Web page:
My attraction to art began on the floor of my father’s studio with colored pencils and huge sheets of white paper when I was small. I decided very young on becoming an artist and that was that… never a doubt in my little mind. Now it is many years later, and my pleasure in painting has grown as my ability increased, and I've come to feel that the most rewarding goals require risk.

I grew up to the west of Philadelphia, and my family had the opportunity to travel regularly in Europe during that time, which included early on a year mostly spent in southern France near Cannes. My interest in the shells I now paint began there in the tidal pools down the hill from the house where we lived. There was a terraced garden where I was also captivated by the butterflies and other insects, the roses that attracted them, and the smell of the lemon yellow acacia trees in bloom. Those things also had a lasting influence. Many of the paintings and antiques that my parents brought home from those trips are now in the house where my wife and I live, and frequently I include them in paintings. Also a professional artist, my father was my most influential and beloved teacher in spite of seven years of studio art courses at two memorable colleges. My first solo exhibit was in 1973 in La Jolla, California at age 19 in the upstairs gallery of Ross Thiele & Son. Although I sold all but one of 24 watercolors in the exhibit, I was aware that the future might not fall so easily into place.

I painted murals for almost two decades, mostly in houses. Some were remarkable places. One that left a lasting impression was the Royal Saudi Embassy Residence along the Potomac River in McLean Virginia, which was in actuality a compound of Georgian style buildings in a beautifully landscaped setting. There was also a unique living room I painted in trompe l'oeil from the floor to the roughly twenty foot ceiling in an extraordinary historic apartment on the upper east side of Manhattan. However, travelling to do murals was difficult in many ways, and over time some jobs became an exhausting race to the finish line. When my wife told me the teachers at our five year old son’s school thought she had become a widow I knew it was time to stay put in San Diego.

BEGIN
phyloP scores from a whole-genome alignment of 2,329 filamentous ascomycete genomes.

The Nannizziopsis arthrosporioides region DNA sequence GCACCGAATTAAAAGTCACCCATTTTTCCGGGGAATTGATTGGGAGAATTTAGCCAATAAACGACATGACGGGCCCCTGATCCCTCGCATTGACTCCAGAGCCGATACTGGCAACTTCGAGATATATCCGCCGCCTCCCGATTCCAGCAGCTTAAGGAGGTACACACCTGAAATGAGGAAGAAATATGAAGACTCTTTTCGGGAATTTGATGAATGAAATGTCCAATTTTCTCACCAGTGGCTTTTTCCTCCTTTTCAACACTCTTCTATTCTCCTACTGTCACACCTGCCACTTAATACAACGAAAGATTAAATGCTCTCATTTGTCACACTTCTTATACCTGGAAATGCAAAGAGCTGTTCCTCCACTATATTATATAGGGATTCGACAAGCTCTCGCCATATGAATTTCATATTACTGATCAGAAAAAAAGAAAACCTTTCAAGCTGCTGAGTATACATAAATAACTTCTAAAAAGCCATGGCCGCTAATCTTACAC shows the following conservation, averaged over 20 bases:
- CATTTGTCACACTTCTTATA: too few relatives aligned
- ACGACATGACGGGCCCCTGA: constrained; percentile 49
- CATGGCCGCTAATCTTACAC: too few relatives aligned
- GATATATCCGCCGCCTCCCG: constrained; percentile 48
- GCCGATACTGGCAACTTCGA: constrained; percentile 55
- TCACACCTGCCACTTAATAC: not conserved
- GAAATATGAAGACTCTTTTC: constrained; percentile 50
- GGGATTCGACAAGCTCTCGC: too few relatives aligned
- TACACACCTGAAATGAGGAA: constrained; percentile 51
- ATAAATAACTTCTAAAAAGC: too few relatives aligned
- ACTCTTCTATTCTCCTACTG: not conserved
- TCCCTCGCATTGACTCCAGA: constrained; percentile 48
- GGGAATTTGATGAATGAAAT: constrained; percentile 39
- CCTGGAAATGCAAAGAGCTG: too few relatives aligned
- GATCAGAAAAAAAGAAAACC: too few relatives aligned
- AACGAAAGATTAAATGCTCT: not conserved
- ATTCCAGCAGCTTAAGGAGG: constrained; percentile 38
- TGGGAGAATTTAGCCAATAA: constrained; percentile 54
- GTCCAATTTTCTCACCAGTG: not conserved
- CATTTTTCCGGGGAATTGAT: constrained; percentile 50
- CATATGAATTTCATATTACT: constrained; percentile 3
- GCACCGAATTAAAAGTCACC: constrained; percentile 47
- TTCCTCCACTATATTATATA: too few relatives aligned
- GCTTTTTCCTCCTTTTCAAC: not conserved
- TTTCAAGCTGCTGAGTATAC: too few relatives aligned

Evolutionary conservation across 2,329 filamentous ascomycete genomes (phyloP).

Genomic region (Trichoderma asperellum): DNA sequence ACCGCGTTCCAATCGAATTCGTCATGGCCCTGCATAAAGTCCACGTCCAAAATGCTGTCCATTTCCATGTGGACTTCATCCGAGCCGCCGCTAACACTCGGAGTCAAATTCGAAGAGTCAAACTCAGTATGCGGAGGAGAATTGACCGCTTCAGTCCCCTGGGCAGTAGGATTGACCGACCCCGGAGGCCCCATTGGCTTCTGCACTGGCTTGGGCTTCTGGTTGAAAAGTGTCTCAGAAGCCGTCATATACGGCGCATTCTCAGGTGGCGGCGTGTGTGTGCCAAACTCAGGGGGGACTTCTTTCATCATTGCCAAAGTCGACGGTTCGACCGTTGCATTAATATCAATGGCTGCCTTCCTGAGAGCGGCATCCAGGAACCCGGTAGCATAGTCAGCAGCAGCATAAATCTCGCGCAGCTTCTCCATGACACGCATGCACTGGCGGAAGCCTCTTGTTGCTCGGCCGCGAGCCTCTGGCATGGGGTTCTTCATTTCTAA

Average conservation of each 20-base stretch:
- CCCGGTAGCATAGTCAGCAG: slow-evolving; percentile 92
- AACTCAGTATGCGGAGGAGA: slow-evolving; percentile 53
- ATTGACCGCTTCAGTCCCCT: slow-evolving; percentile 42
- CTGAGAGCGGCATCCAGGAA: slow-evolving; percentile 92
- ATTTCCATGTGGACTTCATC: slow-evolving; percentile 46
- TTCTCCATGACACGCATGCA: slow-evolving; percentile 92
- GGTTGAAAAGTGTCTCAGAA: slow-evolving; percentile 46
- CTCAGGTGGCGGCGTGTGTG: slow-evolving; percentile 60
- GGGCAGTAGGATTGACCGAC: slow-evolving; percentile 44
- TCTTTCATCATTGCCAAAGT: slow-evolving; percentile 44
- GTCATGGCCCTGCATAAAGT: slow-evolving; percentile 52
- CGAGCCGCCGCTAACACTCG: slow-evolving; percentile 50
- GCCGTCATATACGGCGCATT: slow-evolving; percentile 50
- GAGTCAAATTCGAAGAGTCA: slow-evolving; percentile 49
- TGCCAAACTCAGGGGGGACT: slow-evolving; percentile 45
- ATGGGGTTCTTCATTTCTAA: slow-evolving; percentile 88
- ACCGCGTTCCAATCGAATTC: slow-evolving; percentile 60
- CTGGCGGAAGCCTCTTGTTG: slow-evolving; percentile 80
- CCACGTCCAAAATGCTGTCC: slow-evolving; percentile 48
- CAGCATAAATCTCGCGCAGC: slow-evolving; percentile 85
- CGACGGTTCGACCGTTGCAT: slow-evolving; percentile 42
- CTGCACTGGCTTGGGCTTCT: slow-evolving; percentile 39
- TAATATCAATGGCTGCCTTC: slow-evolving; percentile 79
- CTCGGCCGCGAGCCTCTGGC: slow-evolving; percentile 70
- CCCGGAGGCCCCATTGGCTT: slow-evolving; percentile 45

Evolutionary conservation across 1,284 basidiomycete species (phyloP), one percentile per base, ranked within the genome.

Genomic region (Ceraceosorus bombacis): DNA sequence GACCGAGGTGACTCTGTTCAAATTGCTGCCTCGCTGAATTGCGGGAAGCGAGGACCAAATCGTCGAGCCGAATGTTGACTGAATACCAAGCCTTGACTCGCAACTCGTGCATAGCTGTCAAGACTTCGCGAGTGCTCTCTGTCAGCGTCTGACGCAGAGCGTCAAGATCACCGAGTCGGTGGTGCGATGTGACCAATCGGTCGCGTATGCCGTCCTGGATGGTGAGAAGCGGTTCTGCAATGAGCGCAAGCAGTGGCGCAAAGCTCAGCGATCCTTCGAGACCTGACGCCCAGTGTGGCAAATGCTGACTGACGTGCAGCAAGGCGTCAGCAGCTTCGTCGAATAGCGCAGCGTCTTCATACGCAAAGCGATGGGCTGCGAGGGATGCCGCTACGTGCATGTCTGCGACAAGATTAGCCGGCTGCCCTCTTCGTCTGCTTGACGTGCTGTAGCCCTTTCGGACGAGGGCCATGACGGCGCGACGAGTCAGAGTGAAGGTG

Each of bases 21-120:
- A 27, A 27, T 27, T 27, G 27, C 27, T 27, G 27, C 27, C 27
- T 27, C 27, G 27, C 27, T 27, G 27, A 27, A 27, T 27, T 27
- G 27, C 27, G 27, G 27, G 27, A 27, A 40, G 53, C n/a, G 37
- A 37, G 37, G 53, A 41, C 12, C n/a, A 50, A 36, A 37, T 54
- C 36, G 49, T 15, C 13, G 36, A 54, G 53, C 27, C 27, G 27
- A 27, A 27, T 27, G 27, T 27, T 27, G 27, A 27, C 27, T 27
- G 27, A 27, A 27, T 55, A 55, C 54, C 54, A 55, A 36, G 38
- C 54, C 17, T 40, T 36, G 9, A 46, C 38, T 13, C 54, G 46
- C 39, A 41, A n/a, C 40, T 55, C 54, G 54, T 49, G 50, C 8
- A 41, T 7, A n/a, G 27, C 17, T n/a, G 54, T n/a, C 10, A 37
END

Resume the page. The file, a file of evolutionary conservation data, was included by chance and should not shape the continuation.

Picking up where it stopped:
Since 2003 I’ve focused on prints and easel size paintings and in April 2004 I opened my first website. These days I’m usually in my studio, and if I’m not painting I'd certainly like to be. Aside from my website, my prints and paintings have sold at businesses across the US that include in particular locations in New York, Palm Beach, St. Louis, Los Angeles, and La Jolla.

CLIENTS HAVE INCLUDED: Ms. Wendy Vanderbilt, New York, Mrs. Pierre S. DuPont, Delaware, Mrs. Roger Firestone, Philadelphia, Mr. & Mrs. Frank Goodyear, Philadelphia, Mrs. John Dorrance, Philadelphia, actress Kirstie Alley, Los Angeles, The Colony Hotel, Palm Beach, Caspari, Inc. New York. My work has been featured in Veranda MagazineArchitectural DigestTown & Country, and Departures Magazine among others. My images have been licensed for a line of decorating fabrics, stationery and paper goods, and lacquered wood serving trays.

Interior Design Firms that have been clients include: McMillen Inc., New York, Dorothy Draper, Inc. New York, Irvine & Fleming, New York, Pamela Banker, former senior partner of Parish-Hadley, New York, Alessandra Branca, Chicago, Katie Ridder, Inc. New York, Ross Thiele & Son, La Jolla. 

EDUCATION: 1978-1981 B.S. Industrial Design, Art Center College of Design, Pasadena, CA

                             1973-1976 Fine Art, Boston University College of Fine Art

 ARTIST'S STATEMENT: June 22, 2015

My interest in art reaches back as far as I can remember. The paintings I produce reflect my attraction to both fine and decorative art. I find inspiration in the natural world, literature and other writing, a broad range of visual art, the unusual images and antiques in my own possession, and from contact with other people.

Visual aesthetics are always a particular priority for me, and colors, shapes, and patterns hold an endless fascination. While some of my paintings have a tongue in cheek or lightly satirical side, I far prefer themes that reflect the positive aspects of life versus its darker side. From an ethereal Pompeian fresco to the paper cut outs by Matisse, or Henri Rousseau’s naïve canvases, I find the greatest inspiration in art that celebrates life and which is driven heavily by imagination. Fairly often people ask me “where my ideas come from” no doubt because so many of my paintings are largely imagined. The ideas come from many different things including the real world, but wherever the ideas come from the images are intended to provoke other people’s imaginations and to transport them into a world that is uplifting and which they will want to revisit.